Since the alliance had been in the PPC’s name, YATAMA then tried to run alone in the RAAS as well, but the CSE notified it on August 17 that its own candidates did not cover the 80% of municipalities required by law and its request to register as its own those formerly presented by the YATAMA-PPC alliance had been denied. While no clear legal basis could be found in the electoral law for that ruling, the sentence that followed boggled the minds of YATAMA leaders and CENIDH lawyers even more. "As a consequence the candidates presented in the North Atlantic by said Organization will not be registered, in view of the fact that it does not meet the time requirement consigned in the Electoral Law." A consequence of what? What time requirement? Legal sentences do not get much vaguer than that, but CENIDH’s lawyer assumes that the time reference is to the original deadline for registering as a party. In any case, the upshot was that YATAMA was prevented from running in both the RAAN and the RAAS. With CENIDH’s help, YATAMA filed a series of appeals, first to the CSE, then to the RAAN Court of Appeals and finally, in late October, to the Supreme Court, to no avail.

YATAMA’s protest
concludes with abstention

As YATAMA’s street protest mounted in late October, Rivera made several demands in exchange for calling it off, but was met with little other than intransigence. His first demand, immediate release of the arrested activists, was categorically denied.

Another demand was for a guarantee that the party would not run afoul of the electoral law article stating that a party automatically forfeits its legal status by failing to run in an election. The Council of Elders—traditionally village-based advisory structures within each Miskito community, but which in the past decade have built a regional superstructure and acquired significant authority—pushed more strongly than YATAMA for this one. While it got the Supreme Electoral Council to issue a written statement that YATAMA could run in 2001, CENIDH warned YATAMA not to fall for it as it reportedly cites no legal justification and the CSE could simply renege on it next year if some party challenges YATAMA’s right. What was never made clear to envío, however, was why there is even a question of YATAMA’s eligibility. It would seem elementary that since the CSE annulled the status under which YATAMA had run in previous elections and made its new status effective as of a date that was too late for the current ones, it cannot penalize YATAMA for not participating in them.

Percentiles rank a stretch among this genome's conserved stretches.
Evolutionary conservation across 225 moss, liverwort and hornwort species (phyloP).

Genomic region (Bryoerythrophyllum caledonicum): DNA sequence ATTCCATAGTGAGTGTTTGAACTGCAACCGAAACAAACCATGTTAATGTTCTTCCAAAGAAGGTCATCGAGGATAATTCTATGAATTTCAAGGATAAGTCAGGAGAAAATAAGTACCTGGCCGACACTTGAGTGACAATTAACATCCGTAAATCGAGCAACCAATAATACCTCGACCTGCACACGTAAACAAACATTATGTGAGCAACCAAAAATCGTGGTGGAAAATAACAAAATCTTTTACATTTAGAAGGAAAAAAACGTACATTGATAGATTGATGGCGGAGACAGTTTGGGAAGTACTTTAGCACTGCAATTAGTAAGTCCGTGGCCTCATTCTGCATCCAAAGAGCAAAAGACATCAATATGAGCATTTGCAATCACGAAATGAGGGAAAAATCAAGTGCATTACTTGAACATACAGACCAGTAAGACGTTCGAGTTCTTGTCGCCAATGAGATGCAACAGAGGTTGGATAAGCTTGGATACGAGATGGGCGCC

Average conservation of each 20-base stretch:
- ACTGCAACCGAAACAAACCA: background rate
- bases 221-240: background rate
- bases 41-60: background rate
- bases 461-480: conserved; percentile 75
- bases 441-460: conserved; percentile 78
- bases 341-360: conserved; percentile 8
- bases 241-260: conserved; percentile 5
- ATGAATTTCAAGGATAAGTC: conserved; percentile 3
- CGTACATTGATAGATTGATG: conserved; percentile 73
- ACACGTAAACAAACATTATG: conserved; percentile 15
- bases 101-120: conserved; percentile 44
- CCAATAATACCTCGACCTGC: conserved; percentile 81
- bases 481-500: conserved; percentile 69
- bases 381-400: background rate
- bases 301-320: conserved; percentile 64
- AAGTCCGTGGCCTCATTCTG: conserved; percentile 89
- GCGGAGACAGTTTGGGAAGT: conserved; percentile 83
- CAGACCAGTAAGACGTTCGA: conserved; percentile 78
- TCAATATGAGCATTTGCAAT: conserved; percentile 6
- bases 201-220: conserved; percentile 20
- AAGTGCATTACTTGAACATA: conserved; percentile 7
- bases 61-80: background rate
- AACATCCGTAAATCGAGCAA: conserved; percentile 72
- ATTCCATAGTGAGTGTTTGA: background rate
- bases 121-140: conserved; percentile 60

The third demand, backed by a wide array of individuals and organizations, was to postpone the elections in the three Miskito-dominant municipalities of the RAAN for a month so YATAMA could somehow participate. Daniel Ortega went so far as to rush a bill to the National Assembly to reform the electoral law to that effect, but it did not reach a vote because the Assembly refused to hold an emergency session. Numerous people saw the move as opportunistic grandstanding, since they believe that the FSLN wanted YATAMA out of the elections to give it a clear shot at winning the mayoral race in Puerto Cabezas, which it in fact did.

Rivera warned that his people were unearthing their arms caches in the two days before the elections, and in fact shots were fired at electoral officials at several points along the Río Coco. For all that, election day passed with relative calm, although most polling places in the Miskito zones registered abstention of 80% and higher and some did not open at all. This enormous abstention appeared to be the response to a call by YATAMA to boycott the elections, but may also have been laced with a fear of violence.